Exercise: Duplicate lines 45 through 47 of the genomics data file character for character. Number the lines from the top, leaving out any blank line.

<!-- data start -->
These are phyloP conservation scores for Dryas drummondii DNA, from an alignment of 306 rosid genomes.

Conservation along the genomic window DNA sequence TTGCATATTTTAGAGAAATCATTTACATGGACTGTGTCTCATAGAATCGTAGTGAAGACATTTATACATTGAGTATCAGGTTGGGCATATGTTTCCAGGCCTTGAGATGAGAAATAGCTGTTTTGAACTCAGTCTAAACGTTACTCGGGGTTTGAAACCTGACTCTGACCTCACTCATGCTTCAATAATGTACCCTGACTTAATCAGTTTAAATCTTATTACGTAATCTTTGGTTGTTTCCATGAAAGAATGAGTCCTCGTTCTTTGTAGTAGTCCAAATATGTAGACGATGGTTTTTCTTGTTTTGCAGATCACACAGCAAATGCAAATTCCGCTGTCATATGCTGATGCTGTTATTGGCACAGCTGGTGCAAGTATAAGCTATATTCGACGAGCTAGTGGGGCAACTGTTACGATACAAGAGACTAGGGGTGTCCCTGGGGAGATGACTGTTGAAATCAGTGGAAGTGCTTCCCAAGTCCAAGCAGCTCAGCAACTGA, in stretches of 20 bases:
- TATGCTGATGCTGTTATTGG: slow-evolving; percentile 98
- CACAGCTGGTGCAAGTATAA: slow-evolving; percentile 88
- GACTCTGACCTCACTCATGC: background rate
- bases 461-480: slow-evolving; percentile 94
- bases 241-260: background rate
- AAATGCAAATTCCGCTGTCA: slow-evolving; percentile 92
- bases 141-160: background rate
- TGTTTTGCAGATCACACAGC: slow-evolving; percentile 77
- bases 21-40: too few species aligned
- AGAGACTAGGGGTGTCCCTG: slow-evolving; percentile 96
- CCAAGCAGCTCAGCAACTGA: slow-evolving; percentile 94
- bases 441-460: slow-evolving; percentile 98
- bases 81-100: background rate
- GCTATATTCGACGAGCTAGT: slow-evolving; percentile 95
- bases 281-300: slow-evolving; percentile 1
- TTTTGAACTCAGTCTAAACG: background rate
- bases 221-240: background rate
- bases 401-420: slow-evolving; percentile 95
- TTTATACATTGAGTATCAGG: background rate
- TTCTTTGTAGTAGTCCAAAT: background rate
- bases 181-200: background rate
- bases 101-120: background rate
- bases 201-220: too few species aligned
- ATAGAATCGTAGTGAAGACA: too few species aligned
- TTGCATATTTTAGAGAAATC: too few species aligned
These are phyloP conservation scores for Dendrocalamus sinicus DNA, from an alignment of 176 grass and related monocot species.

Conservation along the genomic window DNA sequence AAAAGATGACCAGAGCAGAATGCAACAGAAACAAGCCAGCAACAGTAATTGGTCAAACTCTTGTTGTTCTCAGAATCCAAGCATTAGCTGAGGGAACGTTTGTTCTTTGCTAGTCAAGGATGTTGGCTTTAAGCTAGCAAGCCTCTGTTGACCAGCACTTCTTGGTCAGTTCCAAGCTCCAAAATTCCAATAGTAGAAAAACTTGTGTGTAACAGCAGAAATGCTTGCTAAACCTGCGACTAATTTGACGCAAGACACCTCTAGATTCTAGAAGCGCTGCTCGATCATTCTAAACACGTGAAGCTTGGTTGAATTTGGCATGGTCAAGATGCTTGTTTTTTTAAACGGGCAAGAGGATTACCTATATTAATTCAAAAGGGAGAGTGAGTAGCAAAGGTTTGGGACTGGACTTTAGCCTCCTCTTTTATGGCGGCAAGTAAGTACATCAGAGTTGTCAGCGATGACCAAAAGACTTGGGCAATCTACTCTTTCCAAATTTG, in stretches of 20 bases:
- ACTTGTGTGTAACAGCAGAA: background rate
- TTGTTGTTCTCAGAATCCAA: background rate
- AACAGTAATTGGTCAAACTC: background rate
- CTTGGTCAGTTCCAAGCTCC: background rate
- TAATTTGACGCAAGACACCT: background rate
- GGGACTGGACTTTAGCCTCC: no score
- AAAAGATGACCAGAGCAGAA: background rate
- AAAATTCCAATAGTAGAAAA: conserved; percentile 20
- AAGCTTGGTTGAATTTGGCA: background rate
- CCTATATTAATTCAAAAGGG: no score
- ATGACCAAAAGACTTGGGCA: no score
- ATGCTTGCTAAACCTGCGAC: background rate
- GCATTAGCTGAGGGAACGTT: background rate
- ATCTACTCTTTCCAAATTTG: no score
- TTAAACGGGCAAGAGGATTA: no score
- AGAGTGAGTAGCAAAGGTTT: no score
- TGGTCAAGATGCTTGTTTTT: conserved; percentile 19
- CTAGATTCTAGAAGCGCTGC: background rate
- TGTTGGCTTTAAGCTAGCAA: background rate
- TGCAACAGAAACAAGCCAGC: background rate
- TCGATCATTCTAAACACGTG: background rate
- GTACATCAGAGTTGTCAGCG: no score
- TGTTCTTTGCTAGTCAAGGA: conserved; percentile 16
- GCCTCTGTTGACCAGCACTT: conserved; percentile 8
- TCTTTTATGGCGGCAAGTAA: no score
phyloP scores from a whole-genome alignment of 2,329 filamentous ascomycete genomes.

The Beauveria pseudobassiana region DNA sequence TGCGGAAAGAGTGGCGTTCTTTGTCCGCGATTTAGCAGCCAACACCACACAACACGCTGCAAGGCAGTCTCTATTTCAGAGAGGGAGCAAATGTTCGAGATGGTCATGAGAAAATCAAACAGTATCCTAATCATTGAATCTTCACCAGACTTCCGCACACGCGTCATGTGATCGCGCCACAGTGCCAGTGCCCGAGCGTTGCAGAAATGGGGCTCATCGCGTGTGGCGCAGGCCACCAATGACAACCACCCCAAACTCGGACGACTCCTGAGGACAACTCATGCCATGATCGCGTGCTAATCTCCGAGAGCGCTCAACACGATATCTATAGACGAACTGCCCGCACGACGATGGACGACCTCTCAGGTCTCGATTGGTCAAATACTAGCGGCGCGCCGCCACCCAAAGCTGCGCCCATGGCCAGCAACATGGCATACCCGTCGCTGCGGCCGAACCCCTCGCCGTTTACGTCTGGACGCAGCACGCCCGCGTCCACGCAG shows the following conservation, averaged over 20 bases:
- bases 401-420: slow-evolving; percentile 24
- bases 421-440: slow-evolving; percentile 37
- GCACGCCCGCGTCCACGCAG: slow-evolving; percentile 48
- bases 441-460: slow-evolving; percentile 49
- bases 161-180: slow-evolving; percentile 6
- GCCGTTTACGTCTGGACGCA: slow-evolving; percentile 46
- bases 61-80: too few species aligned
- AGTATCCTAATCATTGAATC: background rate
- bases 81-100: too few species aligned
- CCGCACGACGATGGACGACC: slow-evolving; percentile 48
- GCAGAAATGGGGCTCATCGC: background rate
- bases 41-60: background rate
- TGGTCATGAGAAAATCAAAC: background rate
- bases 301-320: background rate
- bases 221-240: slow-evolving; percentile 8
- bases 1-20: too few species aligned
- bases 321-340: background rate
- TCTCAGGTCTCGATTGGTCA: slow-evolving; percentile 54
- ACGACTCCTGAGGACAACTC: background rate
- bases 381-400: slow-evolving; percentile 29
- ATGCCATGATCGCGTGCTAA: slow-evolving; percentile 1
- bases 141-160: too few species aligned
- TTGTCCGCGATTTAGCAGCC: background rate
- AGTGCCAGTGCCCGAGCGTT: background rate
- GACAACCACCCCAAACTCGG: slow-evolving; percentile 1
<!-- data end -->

- AGAGTGAGTAGCAAAGGTTT: no score
- TGGTCAAGATGCTTGTTTTT: conserved; percentile 19
- CTAGATTCTAGAAGCGCTGC: background rate